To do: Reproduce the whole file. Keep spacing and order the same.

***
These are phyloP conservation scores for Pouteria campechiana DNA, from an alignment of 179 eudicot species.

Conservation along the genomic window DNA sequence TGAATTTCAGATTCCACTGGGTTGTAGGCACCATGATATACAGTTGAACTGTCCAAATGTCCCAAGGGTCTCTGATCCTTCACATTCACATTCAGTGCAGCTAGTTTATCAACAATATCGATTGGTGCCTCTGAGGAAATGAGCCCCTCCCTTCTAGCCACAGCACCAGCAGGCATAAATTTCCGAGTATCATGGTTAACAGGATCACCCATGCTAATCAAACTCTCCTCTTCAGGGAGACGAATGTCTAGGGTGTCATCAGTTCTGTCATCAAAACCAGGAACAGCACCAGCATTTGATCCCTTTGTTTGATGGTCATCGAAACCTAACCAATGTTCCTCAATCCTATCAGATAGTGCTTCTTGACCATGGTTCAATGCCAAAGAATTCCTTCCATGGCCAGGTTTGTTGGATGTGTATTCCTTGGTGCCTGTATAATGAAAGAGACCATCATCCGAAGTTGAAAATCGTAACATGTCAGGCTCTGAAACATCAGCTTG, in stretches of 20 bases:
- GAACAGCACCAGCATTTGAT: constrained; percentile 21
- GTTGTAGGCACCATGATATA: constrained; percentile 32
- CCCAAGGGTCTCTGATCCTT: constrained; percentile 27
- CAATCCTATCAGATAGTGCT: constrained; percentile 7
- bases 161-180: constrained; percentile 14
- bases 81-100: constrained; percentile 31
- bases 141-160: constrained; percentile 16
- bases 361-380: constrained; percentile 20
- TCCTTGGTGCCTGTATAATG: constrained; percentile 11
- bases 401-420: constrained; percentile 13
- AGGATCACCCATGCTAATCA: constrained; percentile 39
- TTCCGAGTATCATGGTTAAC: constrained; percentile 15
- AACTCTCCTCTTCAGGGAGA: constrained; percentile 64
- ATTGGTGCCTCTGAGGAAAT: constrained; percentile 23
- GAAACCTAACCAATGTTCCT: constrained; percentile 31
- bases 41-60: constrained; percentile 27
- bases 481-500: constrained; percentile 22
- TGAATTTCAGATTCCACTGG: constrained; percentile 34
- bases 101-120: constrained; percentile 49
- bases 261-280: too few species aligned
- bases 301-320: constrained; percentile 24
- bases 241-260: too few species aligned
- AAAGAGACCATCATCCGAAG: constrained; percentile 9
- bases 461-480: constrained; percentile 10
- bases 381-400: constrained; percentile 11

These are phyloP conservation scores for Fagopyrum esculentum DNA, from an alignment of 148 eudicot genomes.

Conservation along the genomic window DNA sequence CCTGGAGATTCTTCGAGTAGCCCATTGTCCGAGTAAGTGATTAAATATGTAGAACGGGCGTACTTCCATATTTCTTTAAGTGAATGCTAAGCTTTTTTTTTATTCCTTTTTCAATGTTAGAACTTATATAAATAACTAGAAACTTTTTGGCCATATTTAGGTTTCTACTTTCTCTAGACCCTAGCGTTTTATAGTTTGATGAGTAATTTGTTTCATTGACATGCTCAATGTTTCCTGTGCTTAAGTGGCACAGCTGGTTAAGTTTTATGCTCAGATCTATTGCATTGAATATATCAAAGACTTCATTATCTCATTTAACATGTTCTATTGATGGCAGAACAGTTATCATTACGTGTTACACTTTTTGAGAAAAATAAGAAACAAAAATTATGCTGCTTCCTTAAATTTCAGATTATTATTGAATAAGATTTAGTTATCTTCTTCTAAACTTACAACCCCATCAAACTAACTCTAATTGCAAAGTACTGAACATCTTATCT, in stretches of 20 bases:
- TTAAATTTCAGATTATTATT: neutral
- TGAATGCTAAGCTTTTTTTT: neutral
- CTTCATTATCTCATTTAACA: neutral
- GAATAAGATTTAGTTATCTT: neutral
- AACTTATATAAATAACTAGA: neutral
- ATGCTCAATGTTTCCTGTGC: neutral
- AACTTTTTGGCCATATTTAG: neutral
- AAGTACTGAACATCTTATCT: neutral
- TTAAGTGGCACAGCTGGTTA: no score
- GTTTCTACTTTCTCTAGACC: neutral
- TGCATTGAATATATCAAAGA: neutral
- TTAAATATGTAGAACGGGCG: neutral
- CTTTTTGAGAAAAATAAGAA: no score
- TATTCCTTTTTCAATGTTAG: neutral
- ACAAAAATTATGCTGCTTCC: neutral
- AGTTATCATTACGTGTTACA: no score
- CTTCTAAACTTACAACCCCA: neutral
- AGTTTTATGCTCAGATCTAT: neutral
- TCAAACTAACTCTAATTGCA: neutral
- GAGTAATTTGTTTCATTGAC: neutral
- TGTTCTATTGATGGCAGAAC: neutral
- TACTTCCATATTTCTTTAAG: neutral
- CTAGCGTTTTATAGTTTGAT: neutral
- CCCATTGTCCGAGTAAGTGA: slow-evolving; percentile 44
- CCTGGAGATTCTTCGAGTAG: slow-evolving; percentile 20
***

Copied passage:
These are phyloP conservation scores for Pouteria campechiana DNA, from an alignment of 179 eudicot species.

Conservation along the genomic window DNA sequence TGAATTTCAGATTCCACTGGGTTGTAGGCACCATGATATACAGTTGAACTGTCCAAATGTCCCAAGGGTCTCTGATCCTTCACATTCACATTCAGTGCAGCTAGTTTATCAACAATATCGATTGGTGCCTCTGAGGAAATGAGCCCCTCCCTTCTAGCCACAGCACCAGCAGGCATAAATTTCCGAGTATCATGGTTAACAGGATCACCCATGCTAATCAAACTCTCCTCTTCAGGGAGACGAATGTCTAGGGTGTCATCAGTTCTGTCATCAAAACCAGGAACAGCACCAGCATTTGATCCCTTTGTTTGATGGTCATCGAAACCTAACCAATGTTCCTCAATCCTATCAGATAGTGCTTCTTGACCATGGTTCAATGCCAAAGAATTCCTTCCATGGCCAGGTTTGTTGGATGTGTATTCCTTGGTGCCTGTATAATGAAAGAGACCATCATCCGAAGTTGAAAATCGTAACATGTCAGGCTCTGAAACATCAGCTTG, in stretches of 20 bases:
- GAACAGCACCAGCATTTGAT: constrained; percentile 21
- GTTGTAGGCACCATGATATA: constrained; percentile 32
- CCCAAGGGTCTCTGATCCTT: constrained; percentile 27
- CAATCCTATCAGATAGTGCT: constrained; percentile 7
- bases 161-180: constrained; percentile 14
- bases 81-100: constrained; percentile 31
- bases 141-160: constrained; percentile 16
- bases 361-380: constrained; percentile 20
- TCCTTGGTGCCTGTATAATG: constrained; percentile 11
- bases 401-420: constrained; percentile 13
- AGGATCACCCATGCTAATCA: constrained; percentile 39
- TTCCGAGTATCATGGTTAAC: constrained; percentile 15
- AACTCTCCTCTTCAGGGAGA: constrained; percentile 64
- ATTGGTGCCTCTGAGGAAAT: constrained; percentile 23
- GAAACCTAACCAATGTTCCT: constrained; percentile 31
- bases 41-60: constrained; percentile 27
- bases 481-500: constrained; percentile 22
- TGAATTTCAGATTCCACTGG: constrained; percentile 34
- bases 101-120: constrained; percentile 49
- bases 261-280: too few species aligned
- bases 301-320: constrained; percentile 24
- bases 241-260: too few species aligned
- AAAGAGACCATCATCCGAAG: constrained; percentile 9
- bases 461-480: constrained; percentile 10
- bases 381-400: constrained; percentile 11

These are phyloP conservation scores for Fagopyrum esculentum DNA, from an alignment of 148 eudicot genomes.

Conservation along the genomic window DNA sequence CCTGGAGATTCTTCGAGTAGCCCATTGTCCGAGTAAGTGATTAAATATGTAGAACGGGCGTACTTCCATATTTCTTTAAGTGAATGCTAAGCTTTTTTTTTATTCCTTTTTCAATGTTAGAACTTATATAAATAACTAGAAACTTTTTGGCCATATTTAGGTTTCTACTTTCTCTAGACCCTAGCGTTTTATAGTTTGATGAGTAATTTGTTTCATTGACATGCTCAATGTTTCCTGTGCTTAAGTGGCACAGCTGGTTAAGTTTTATGCTCAGATCTATTGCATTGAATATATCAAAGACTTCATTATCTCATTTAACATGTTCTATTGATGGCAGAACAGTTATCATTACGTGTTACACTTTTTGAGAAAAATAAGAAACAAAAATTATGCTGCTTCCTTAAATTTCAGATTATTATTGAATAAGATTTAGTTATCTTCTTCTAAACTTACAACCCCATCAAACTAACTCTAATTGCAAAGTACTGAACATCTTATCT, in stretches of 20 bases:
- TTAAATTTCAGATTATTATT: neutral
- TGAATGCTAAGCTTTTTTTT: neutral
- CTTCATTATCTCATTTAACA: neutral
- GAATAAGATTTAGTTATCTT: neutral
- AACTTATATAAATAACTAGA: neutral
- ATGCTCAATGTTTCCTGTGC: neutral
- AACTTTTTGGCCATATTTAG: neutral
- AAGTACTGAACATCTTATCT: neutral
- TTAAGTGGCACAGCTGGTTA: no score
- GTTTCTACTTTCTCTAGACC: neutral
- TGCATTGAATATATCAAAGA: neutral
- TTAAATATGTAGAACGGGCG: neutral
- CTTTTTGAGAAAAATAAGAA: no score
- TATTCCTTTTTCAATGTTAG: neutral
- ACAAAAATTATGCTGCTTCC: neutral
- AGTTATCATTACGTGTTACA: no score
- CTTCTAAACTTACAACCCCA: neutral
- AGTTTTATGCTCAGATCTAT: neutral
- TCAAACTAACTCTAATTGCA: neutral
- GAGTAATTTGTTTCATTGAC: neutral
- TGTTCTATTGATGGCAGAAC: neutral
- TACTTCCATATTTCTTTAAG: neutral
- CTAGCGTTTTATAGTTTGAT: neutral
- CCCATTGTCCGAGTAAGTGA: slow-evolving; percentile 44
- CCTGGAGATTCTTCGAGTAG: slow-evolving; percentile 20